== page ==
There have been no reports on how much the new weapons will cost, amid budget concerns. However, in September 2012, Beretta received a 5-year, $64 million firm-fixed-price contract for up to 100,000 of its M9 9mm pistols, according to Defense Industry Daily.

This calculates out to $640 per pistol. Gun Broker had two new-in-box (NIB) Beretta 92—the civilian name for M9—the same pistol pistols for $600 or less. Hell, it’s only $4-6 million, or more for volume pricing; chump change. Researchers aren’t sure if Everett Dirksen said this, but politicians everywhere believe: “A billion here, a billion there, and pretty soon you’re talking real money.”

A misquote here, a misnomer there, and pretty soon you’re talking real gun control.

Former civilian disarmament supporter and medical researcher Howard Nemerov investigates the civil liberty of self-defense and examines the issue of gun control, resulting in his book Four Hundred Years of Gun Control: Why Isn’t It Working? He appears frequently on NRA News as their “unofficial” analyst and was published in the Texas Review of Law and Politics with David Kopel and Carlisle Moody.

Comments are closed.

Top Rated Comments   
Not sure why the author is so outraged that a regular popular media story doesn't read like a product review in Guns and Ammo ... but what do you expect? The attention to detail that would please a pro shooter or a highly educated amateur shooter would immediately put to sleep the general audience.

As for the content of the argument over various caliber handgun ammo, an argument that has lasted for approximately forever and will last another approximately forever more ... nobody is ever going to convince either side to change their minds. It's like arguing Ford vs. Chevy trucks. Or Coke vs. Pepsi.

For most soldiers who are not professional match shooters, having as your sidearm a pistol with light recoil, carrying many rounds in the magazine, enables one to put more mass of lead more accurately into a given target in less time. Complaining that targets in close quarters firefights aren't stopped with a single round seems kind of silly, actually. That's why you're shooting an autoloader.

If single round stopping power is your primary concern, carry a sawed off 12 gage pump.
14 weeks ago
14 weeks ago Link To Comment
Firearms are a complicated subject, and it's not surprising an ignorant journalist got so many things wrong. I've seen even experienced handgun owners, and gun magazine writers, make egregious mistakes in terminology and other issues.

The Army procurement verbiage leads me to think that they want the .45 ACP M1911 back, after discarding it almost 30 years ago. That design is over one hundred years old, but still the best combat pistol ever designed, and the choice, even today, of many experienced handgun owners.
14 weeks ago
14 weeks ago Link To Comment
Good corrections but keep in mind that the problem most of us have with the establishment media isn't about making technical mistakes but lying to advance an agenda.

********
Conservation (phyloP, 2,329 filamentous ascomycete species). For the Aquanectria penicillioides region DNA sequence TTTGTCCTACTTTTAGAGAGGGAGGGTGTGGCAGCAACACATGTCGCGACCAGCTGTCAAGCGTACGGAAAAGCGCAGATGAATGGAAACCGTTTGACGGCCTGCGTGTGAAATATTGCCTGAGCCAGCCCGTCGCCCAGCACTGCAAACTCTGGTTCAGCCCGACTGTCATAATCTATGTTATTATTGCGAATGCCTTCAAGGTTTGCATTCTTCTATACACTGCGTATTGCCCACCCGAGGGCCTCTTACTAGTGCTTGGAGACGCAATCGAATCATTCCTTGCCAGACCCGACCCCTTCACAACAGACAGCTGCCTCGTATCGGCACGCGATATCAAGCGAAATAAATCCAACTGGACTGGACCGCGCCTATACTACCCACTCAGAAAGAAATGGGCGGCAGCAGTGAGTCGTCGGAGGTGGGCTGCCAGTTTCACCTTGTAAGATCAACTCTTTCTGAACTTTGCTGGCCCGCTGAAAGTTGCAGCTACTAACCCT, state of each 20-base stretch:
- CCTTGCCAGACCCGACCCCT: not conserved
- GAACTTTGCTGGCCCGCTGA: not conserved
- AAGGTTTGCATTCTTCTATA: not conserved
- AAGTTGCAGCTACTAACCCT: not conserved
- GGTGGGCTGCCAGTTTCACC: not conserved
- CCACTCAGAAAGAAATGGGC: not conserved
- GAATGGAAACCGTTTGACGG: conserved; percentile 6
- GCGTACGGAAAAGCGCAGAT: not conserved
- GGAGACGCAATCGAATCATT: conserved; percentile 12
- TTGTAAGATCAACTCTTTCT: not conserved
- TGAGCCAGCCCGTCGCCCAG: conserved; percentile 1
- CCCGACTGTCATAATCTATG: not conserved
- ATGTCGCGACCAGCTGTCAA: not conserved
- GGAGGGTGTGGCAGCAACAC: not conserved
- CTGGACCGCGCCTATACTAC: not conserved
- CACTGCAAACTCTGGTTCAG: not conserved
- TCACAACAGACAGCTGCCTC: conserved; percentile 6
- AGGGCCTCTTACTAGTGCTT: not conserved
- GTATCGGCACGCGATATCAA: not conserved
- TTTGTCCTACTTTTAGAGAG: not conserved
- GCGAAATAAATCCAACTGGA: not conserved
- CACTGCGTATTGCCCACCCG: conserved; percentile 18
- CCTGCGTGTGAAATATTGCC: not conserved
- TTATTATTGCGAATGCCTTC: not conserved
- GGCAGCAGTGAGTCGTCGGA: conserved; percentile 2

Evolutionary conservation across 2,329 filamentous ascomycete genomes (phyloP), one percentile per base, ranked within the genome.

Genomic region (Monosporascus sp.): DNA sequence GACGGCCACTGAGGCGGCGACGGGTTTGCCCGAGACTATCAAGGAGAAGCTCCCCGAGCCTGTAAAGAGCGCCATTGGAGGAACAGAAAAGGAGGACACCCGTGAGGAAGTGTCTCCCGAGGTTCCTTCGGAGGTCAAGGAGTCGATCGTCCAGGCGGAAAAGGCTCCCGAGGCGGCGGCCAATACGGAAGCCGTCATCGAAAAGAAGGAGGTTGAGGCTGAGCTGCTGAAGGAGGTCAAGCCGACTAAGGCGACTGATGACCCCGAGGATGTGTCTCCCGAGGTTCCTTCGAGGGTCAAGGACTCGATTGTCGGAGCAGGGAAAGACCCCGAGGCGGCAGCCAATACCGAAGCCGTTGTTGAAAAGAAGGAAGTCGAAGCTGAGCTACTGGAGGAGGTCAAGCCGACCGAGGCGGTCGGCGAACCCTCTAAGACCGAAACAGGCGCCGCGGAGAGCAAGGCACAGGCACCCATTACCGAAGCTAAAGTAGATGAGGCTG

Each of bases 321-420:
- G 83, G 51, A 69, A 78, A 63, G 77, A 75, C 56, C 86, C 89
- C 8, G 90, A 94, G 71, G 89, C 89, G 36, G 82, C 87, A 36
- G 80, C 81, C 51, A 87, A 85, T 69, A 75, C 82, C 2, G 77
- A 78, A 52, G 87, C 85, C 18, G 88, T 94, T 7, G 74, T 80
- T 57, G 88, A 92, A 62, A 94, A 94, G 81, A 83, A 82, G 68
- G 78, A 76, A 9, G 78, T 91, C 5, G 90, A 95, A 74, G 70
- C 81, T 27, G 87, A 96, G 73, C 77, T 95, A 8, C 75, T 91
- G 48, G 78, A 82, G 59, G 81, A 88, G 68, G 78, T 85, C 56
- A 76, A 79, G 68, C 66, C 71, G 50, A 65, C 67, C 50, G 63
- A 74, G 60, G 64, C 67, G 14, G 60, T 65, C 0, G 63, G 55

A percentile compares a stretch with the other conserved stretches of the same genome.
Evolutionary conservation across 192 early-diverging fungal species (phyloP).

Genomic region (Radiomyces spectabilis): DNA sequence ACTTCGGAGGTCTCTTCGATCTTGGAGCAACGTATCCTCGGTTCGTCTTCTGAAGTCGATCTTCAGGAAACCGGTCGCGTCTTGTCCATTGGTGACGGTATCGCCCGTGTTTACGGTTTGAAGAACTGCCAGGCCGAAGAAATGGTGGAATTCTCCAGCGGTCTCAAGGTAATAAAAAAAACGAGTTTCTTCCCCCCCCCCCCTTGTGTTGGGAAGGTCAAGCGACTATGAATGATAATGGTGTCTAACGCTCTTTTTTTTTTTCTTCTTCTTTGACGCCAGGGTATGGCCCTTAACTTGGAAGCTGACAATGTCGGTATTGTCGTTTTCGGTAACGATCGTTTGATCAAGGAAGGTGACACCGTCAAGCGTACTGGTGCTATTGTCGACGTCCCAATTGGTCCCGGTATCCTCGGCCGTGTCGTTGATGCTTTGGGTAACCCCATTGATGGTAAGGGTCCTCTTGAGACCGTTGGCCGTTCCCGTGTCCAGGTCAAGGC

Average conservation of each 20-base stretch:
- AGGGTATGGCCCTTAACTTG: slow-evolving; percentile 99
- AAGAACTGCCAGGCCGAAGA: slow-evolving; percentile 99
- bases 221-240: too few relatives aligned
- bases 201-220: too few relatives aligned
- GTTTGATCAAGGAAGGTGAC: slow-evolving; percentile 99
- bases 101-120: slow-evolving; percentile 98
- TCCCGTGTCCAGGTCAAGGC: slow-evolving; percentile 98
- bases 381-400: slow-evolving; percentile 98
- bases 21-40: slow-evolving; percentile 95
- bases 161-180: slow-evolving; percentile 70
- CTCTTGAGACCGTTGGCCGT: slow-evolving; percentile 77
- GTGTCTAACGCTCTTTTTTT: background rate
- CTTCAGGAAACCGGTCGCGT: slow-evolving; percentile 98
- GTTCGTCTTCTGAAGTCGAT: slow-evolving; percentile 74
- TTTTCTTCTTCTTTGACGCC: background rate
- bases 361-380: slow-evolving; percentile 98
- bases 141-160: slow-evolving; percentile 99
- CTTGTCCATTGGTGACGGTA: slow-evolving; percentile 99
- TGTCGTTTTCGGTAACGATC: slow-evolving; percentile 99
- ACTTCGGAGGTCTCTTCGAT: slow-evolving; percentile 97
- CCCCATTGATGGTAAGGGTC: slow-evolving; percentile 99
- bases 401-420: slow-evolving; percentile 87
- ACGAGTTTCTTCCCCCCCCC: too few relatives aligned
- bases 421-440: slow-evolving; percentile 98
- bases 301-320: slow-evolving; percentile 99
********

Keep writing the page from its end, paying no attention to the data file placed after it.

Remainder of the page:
14 weeks ago
14 weeks ago Link To Comment
All Comments   (39)
All Comments   (39)
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Howard, I don't know which is worse, your ignorance or your arrogance that causes you to think of yourself as a a greater authority than Fox News. Contrary to your instruction to Beretta M9 pistol is rendered "safe" when you follow your instruction of "thumb the safety lever up to lock the trigger," moving the safety lever upwards renders it ready to fire. Moving the lever down renders the Beretta M9 "safe," but it also de-cocks the hammer, leaving the operator with the dreaded, heavy, double-action trigger pull. Ooops! Despite your attempt to sound erudite by dropping the colloquialism "cocked and locked," that option is not available on the Beretta M9. It is either cocked, hammer back, ready to fire, or "locked," on safe, with the hammer down. Something here about sleeping editors. Remember, Howard: "A misquote here, a misnomer there, and pretty soon you’re talking real gun control."
13 weeks ago
13 weeks ago Link To Comment
"This calculates out to $640 per pistol. Gun Broker had two new-in-box (NIB) Beretta 92—the civilian name for M9—the same pistol pistols for $600 or less."

According to Beretta's website, the M9's MSRP is $675-682 depending on the model code, while the M9A1's is $745-752, making an average of $640 per pistol not so unreasonable. Additionally, it is not unusual for contracts like these to include a significant supply of the parts required for routine maintenance on the 100,000 pistols (recoil springs, locking blocks, and other wear items). Is the army getting a screaming deal, no, but honestly I don't expect Beretta to sell them pistols and not make some profit (and don't even try to procure 100,000 identical pistols through Gun Broker, the shipping costs alone would be devastating).
14 weeks ago
14 weeks ago Link To Comment
The Fox report was rough on detail... but I understood the point of what he was getting at. If you want to go after firearm misrepresentations, there are plenty out there. Rolling Stone just did one. I don't think the Fox piece was a legitimate target for you.
14 weeks ago
14 weeks ago Link To Comment
The Fox report was rough on detail... but I understood the point of what he was getting at. If you want to go after firearm misrepresentations, there are plenty out there. Rolling Stone just did one. I don't think the Fox piece was a legitimate target for you.
14 weeks ago
14 weeks ago Link To Comment
"The argument against the .40 caliber round is that its heavier weight and stronger recoil causes excessive wear on a 9 mm pistol."